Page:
Back in September of 2012 I wrote one of my most popular blog posts. It was a review of a microphone no one had ever heard of. Yet, after the article was published, scores of voice over colleagues rushed to get their hands on this strange looking thing: the CAD E100S.
For the record, my review came long before YouTube booth junkie Mike DelGaudio made the E100S his go-to reference microphone.
E stands for “Equitek” by the way. Equitek is CAD’s name for a unique microphone amplifier circuit design.
The E100S had a fixed supercardioid polar pattern and the lowest self-noise rating of pretty much any microphone in the history of microphones: 3.7 dBA. It came in a nice cherry wood box, already resting in a specially designed ‘stealth’ integral shock mount.
My 2012 conclusion:
“The E100S has all the characteristics to become a voice over’s secret weapon.” At $499, it’s half the price of a Sennheiser 416 with more bells and whistles.”
A NEW MODEL
This year (2022), CAD retired the E100S, and replaced it with the almost identical looking E100Sx. It’s also a large diaphragm studio condenser microphone with a supercardioid polar pattern. If you’ve read or seen some of the early reviews, you may have noticed that all the gear gurus came to the same astonishing conclusion:
This new E100Sx is NOT the same microphone as its predecessor.
Stop the presses!! How can this be?
You mean… CAD (which stands for Conneaut Audio Devices), actually released a microphone that is different from the previous model? Well, isn’t that something?!
Of course the question on everyone’s lips is: Is this new model any better than the near-perfect E100S?
Before I answer that, let’s look at some of the differences between the old mic and the new mic.
THE OLD VERSUS THE NEW
The one thing that you’re going to like is the price. The E100Sx costs $299 which is $200 less than the old model. It no longer comes in that fancy cherry wood box, but frankly, who cares? The Sx is well-packaged in a cardboard enclosure with pictures of all the previous incarnations from the first 1992 model to the present one, the fourth generation.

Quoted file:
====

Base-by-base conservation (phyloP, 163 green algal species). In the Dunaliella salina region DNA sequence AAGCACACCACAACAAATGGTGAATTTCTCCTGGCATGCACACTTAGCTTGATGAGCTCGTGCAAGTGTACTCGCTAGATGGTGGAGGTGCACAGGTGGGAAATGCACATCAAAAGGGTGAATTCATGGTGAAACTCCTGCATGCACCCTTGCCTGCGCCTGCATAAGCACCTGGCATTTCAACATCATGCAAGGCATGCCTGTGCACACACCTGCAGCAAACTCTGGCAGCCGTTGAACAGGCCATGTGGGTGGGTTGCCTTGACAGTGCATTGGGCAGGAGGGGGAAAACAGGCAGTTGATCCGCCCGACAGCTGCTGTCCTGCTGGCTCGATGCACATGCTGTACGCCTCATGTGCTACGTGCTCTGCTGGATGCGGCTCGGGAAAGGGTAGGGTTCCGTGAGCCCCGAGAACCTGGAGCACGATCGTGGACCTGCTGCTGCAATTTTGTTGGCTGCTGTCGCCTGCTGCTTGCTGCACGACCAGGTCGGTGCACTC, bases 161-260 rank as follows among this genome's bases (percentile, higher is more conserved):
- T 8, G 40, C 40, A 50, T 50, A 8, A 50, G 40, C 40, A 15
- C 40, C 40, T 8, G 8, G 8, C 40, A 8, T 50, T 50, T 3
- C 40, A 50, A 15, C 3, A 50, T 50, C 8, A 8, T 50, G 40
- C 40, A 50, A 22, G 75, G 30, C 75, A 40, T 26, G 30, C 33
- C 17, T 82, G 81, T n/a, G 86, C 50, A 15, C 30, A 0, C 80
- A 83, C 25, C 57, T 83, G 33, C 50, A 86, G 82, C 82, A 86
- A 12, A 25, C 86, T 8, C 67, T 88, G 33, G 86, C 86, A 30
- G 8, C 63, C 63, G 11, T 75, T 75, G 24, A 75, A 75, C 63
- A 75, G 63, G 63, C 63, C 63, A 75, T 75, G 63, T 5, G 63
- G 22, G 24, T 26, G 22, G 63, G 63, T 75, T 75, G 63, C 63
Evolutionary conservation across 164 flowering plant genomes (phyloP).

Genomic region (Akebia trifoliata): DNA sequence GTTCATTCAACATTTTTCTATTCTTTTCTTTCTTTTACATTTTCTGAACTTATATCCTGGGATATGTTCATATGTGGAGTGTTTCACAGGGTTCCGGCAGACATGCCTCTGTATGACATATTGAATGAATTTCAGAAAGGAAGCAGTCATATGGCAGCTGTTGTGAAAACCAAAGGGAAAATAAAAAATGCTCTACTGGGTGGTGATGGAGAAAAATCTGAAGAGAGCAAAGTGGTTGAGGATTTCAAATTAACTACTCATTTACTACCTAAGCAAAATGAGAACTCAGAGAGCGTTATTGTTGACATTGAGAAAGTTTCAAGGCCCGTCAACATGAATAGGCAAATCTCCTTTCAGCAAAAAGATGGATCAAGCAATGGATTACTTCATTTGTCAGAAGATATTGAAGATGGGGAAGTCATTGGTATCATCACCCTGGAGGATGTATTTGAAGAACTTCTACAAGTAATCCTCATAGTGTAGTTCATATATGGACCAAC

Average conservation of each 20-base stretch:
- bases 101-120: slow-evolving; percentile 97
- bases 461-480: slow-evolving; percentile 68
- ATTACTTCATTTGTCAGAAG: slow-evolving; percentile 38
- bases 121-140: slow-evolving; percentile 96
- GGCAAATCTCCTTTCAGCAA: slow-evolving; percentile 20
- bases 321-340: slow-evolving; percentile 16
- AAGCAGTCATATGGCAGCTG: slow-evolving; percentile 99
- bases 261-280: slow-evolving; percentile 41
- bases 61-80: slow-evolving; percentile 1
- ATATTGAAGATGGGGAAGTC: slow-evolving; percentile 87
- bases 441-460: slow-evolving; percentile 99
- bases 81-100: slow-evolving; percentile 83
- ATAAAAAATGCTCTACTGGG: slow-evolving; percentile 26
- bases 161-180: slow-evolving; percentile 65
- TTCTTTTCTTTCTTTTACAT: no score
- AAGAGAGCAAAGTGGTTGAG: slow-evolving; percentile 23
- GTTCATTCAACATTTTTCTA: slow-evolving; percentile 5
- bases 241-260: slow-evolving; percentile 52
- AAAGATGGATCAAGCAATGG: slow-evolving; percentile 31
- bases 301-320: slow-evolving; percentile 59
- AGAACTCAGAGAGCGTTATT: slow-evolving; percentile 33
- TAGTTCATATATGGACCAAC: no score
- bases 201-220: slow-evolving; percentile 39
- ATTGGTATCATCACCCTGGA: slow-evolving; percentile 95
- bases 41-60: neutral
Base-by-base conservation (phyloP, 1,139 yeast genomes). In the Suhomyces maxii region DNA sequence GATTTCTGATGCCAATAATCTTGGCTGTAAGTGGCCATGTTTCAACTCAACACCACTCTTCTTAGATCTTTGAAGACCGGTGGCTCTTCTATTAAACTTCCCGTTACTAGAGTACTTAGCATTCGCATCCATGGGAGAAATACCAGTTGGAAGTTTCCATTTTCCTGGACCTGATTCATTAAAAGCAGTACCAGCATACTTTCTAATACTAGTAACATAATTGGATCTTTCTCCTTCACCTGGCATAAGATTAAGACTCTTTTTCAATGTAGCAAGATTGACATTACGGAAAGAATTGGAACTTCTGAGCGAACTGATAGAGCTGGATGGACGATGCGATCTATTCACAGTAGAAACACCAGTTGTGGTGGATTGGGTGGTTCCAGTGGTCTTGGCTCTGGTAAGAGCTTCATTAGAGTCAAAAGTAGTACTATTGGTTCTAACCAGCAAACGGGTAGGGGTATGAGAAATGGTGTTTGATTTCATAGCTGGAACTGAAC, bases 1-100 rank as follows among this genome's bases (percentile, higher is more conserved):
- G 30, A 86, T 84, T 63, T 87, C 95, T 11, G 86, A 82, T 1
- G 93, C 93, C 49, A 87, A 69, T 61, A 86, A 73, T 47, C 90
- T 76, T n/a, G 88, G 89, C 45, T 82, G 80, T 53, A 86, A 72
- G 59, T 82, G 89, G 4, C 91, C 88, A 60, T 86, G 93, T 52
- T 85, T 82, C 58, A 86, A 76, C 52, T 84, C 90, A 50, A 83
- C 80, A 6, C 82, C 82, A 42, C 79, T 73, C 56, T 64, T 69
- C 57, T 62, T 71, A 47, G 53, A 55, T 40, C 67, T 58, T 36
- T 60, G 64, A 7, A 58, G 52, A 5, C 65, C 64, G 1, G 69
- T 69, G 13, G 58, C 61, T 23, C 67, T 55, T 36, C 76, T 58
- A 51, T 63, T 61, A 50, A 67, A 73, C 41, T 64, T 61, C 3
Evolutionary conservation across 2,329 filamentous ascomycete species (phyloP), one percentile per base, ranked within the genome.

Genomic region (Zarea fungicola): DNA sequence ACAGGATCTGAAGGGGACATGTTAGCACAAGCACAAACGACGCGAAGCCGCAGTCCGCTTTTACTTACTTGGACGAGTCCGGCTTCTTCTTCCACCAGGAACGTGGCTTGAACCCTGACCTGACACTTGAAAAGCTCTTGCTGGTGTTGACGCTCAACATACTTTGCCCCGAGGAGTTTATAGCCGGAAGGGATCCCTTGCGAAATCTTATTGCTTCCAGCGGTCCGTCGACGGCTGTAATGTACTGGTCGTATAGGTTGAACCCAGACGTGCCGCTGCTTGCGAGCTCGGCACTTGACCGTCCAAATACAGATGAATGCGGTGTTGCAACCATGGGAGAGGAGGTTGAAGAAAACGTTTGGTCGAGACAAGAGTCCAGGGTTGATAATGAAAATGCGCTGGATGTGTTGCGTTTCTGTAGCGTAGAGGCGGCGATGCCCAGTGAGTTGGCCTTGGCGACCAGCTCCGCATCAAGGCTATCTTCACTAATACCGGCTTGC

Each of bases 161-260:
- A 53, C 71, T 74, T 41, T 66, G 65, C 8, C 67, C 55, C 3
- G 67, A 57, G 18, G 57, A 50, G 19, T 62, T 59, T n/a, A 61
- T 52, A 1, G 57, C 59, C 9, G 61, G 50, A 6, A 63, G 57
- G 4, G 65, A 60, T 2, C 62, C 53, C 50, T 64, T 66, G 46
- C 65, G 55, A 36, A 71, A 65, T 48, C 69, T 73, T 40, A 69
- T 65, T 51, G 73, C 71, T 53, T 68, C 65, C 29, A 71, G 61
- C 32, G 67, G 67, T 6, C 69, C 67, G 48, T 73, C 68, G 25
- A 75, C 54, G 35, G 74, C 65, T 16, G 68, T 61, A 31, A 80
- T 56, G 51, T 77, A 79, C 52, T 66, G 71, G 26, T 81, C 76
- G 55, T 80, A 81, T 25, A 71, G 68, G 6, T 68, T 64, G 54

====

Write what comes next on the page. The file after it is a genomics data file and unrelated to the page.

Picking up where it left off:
This new CAD is no longer “Made in the USA,” but in China. My guess is that this might have changed for two reasons. The first one is pretty obvious: price. The second one may have to do with quality control issues the E100S seemed to suffer from. Most mics were perfectly fine, but every now and then someone would complain about a specific microphone being uncharacteristically noisy.
Speaking of noise, the new E100Sx has a respectable equivalent noise level of 9.5 dBA, versus the 3.7 dBA in the older model. As a comparison, the MKH 416 has a self-noise of 13 dBA, equal to the Rode NTG3. In general, anything lower than 15 dBA is considered to be good, and I couldn’t hear any self-noise on the Sx.
The old E100S was slightly more sensitive, -30dBV, with the Sx coming in at -32 dBV (the same sensitivity as the MKH 416). The new model has a frequency response of 20Hz – 18 KHz, and the old one 40 Hz – 18 Khz.
The E100S had a 80 Hz high pass filter. The new Sx has a 100 Hz high pass filter. Both have a -10 dB pad. The E100Sx weighs 31.68oz (900g), and the E100S came in at 22oz (610g).
Lastly, the E100S had a silver grille. The E100Sx’s grille is black.
Click here for a spec sheet of the E100S.
Click here for a spec sheet of the E100Sx.
Now, if you look at the frequency response charts, you see two, quite different microphones. The (old) E100S had an extremely flat response, with a 4dB presence peak extending between 4kHz and about 12kHz, above which the response rolls off smoothly. The successor isn’t nearly as flat with less of a smooth roll off.
Here’s the E100S, followed by the chart for the E100Sx:
How does this translate into sound, you may wonder?
Well, one of the most commonly recurring comments regarding the E100S was that it was a tad on the “harsh” or “tinny” side, depending on the person using the microphone. Or, as the reviewer for the Sound on Sound magazine noted:
“The presence peak in the E100S brings out the diction very nicely, however, with the sung vocals of some vocalists, that same peak occasionally proved counter-productive, drawing attention to sibilance, or producing a slightly edgy character on some female vocals.”